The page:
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Pack away your food scraps

Don't invite dingoes to your picnic. Pack away food and scraps as soon as you can. Photo: Queensland Government

Don't invite dingoes to your picnic. Pack away food and scraps as soon as you can. Photo: Queensland Government

Dingoes are attracted by food scraps and smells. Even inside fenced camping areas, rubbish and food left out will attract other wildlife, that can also become a nuisance or dangerous.

Be dingo-safe no matter where you camp on Fraser Island. Remember it is an offence, whether in fenced or unfenced areas, to feed or leave food available for wildlife.

  • Clean all dishes and barbecue plates.
  • Immediately put rubbish bags in secured bins or vehicles.
  • Do not hang rubbish bags from vehicles, trees or tent poles.

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Dispose of rubbish correctly

All QPWS waste transfer stations are fenced for visitor safety and to deter dingoes from scavenging. Photo: Queensland Government

All QPWS waste transfer stations are fenced for visitor safety and to deter dingoes from scavenging. Photo: Queensland Government

All QPWS waste transfer stations are fenced. Visitors enter and leave by a spring-loaded gate. This offers visitors a safe disposal area and keeps dingoes away from bins and the temptation to raid them. Never leave rubbish or bags lying around. Bin everything.

  • Keep your rubbish in sealed containers until you get to the bins.
  • If a bin is full, use another.
  • Never go to the bins alone or at night.
  • Always ensure the gates close behind you when you enter and leave the fenced areas around the waste transfer stations.

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Store fish and bait correctly

Dingoes dig in the sand for food. Make sure you bury fish remains when dingoes are not around, and at least 50cm deep. Photo: Queensland Government

Dingoes dig in the sand for food. Make sure you bury fish remains when dingoes are not around, and at least 50cm deep. Photo: Queensland Government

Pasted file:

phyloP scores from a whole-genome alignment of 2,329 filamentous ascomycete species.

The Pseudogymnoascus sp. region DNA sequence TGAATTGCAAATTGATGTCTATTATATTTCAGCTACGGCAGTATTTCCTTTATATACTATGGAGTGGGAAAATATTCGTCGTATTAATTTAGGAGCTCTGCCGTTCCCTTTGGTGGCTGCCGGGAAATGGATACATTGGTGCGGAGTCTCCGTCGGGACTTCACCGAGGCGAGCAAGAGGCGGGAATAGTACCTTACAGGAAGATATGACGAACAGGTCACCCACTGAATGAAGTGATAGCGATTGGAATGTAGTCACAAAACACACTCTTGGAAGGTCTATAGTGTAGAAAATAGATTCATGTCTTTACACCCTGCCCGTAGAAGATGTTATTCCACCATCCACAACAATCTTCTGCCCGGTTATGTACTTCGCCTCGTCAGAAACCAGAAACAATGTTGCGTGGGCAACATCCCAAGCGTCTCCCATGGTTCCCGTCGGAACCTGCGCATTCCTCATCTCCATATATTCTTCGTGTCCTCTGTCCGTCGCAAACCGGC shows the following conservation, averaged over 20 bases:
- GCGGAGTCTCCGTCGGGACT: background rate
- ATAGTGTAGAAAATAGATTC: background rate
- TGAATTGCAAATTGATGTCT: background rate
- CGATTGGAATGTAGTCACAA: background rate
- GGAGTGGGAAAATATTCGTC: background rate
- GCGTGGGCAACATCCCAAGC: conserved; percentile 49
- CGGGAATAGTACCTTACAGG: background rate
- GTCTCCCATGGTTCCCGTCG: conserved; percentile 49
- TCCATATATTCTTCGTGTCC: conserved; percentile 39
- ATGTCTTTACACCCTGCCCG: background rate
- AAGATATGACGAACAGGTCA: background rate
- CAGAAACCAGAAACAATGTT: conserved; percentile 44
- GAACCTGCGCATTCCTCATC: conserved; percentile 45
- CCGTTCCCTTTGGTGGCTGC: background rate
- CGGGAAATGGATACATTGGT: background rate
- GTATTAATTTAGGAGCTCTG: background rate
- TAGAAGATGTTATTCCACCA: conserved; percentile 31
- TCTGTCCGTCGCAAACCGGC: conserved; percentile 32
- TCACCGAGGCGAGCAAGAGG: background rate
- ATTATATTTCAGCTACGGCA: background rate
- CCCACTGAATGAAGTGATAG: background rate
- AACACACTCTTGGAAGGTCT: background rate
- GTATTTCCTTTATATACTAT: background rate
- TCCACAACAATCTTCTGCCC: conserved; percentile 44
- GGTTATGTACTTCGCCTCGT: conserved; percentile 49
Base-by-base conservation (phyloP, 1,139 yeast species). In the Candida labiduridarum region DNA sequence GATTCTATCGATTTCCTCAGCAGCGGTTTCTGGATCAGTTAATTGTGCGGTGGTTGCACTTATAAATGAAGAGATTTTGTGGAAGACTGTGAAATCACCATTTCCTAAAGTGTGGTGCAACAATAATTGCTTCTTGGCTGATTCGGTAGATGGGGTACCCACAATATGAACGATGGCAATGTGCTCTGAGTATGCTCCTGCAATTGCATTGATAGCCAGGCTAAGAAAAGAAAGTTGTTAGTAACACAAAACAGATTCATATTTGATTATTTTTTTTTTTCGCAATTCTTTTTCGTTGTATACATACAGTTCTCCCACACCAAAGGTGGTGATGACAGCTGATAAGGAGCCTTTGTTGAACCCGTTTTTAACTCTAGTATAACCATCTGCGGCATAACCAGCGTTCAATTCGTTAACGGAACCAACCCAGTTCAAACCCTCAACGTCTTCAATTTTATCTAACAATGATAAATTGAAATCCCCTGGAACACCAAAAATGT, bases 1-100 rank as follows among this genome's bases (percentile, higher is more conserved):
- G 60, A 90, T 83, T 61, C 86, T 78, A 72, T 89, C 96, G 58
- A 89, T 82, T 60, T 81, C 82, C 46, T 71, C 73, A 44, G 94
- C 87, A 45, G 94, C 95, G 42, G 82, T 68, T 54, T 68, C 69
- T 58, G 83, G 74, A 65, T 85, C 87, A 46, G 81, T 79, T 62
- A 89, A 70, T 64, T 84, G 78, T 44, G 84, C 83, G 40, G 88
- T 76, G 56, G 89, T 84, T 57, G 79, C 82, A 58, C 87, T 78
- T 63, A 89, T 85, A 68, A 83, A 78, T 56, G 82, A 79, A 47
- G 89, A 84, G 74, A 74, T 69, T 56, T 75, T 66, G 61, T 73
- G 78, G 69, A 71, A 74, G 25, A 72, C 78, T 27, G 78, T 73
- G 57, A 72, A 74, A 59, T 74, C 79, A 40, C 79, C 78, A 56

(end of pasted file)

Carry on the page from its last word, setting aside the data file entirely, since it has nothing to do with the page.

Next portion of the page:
Dingoes eat fish. In fact, dingoes are good fishers as well, but an open bucket of fish on the beach is just too tempting. Enjoy fishing on Fraser Island but avoid attracting dingoes. Penalties apply for feeding or making food available to dingoes.

Be dingo-safe!

  • Store bait and fish in shoulder bags or vehicles, not in beach buckets.
  • Cleaning fish in camp sites is prohibited.
  • Keep berley and fish remains in sealed containers—not hung on tents or bull bars.
  • Bury and cover your fish remains in a hole, at least 50cm deep, just below the high tide mark.

You can help to stop dingoes associating food with fishers; bury fish remains when dingoes are not around.

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Be dingo-safe at the lakes

Lakes are popular areas for dingoes too. Use the tables in the day-use areas for picnics, because picnics on a lake shore or the beach put food at 'dingo level'. This can attract dingoes and tempt them to steal your food, sometimes aggressively.

  • Take no food or drinks, except drinking water, to lake shores.
  • Use fenced picnic areas where provided.
  • When you have finished eating, pack everything including any rubbish back inside your vehicle, not on top.
  • Don't leave scraps or dish cloths lying around.
  • Lock your vehicle before going to the lake.

Read and heed safety messages and signs

Be dingo-safe!

Information is available in brochures, web pages and on signs. For your safety and the survival of the dingoes on Fraser Island, read and heed the safety messages and ensure your group stays dingo-safe.

Download a Be dingo-safe! flyer (PDF, 679K)* to take to the island with you.

Safety is our concern, but is your responsibility.

What is food to a dingo?

As well as their natural diet, dingoes will take many things we may not regard as ‘dingo food’—bottles of cooking oil, sauces, spreads, food wrappers, fruit and vegetables, bait, lollies (candy), even soap, toothpaste and leather shoes.

Dingoes learn to scavenge for food around camp sites by overturning or opening unsecured iceboxes, raiding rubbish bags, licking barbecue plates, drinking dirty washing up water and stealing from unattended picnic tables and tents.

While searching for food, dingoes might harass people or their children. Dingoes may try to intimidate people to scare them away from their picnic table or food boxes. If they succeed they are rewarded for their ploy and will try the same strategy at the next camp site. Soon they become aggressive and will nip or bite people who get in the way of their easy food.

QPWS needs all visitors and residents on Fraser Island to think very seriously about food storage and rubbish disposal. Be dingo-safe, keep food secured, never feed dingoes and don’t encourage them to come close. Your good actions will help dingoes remain wild and healthy animals.

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Last updated
13 March 2015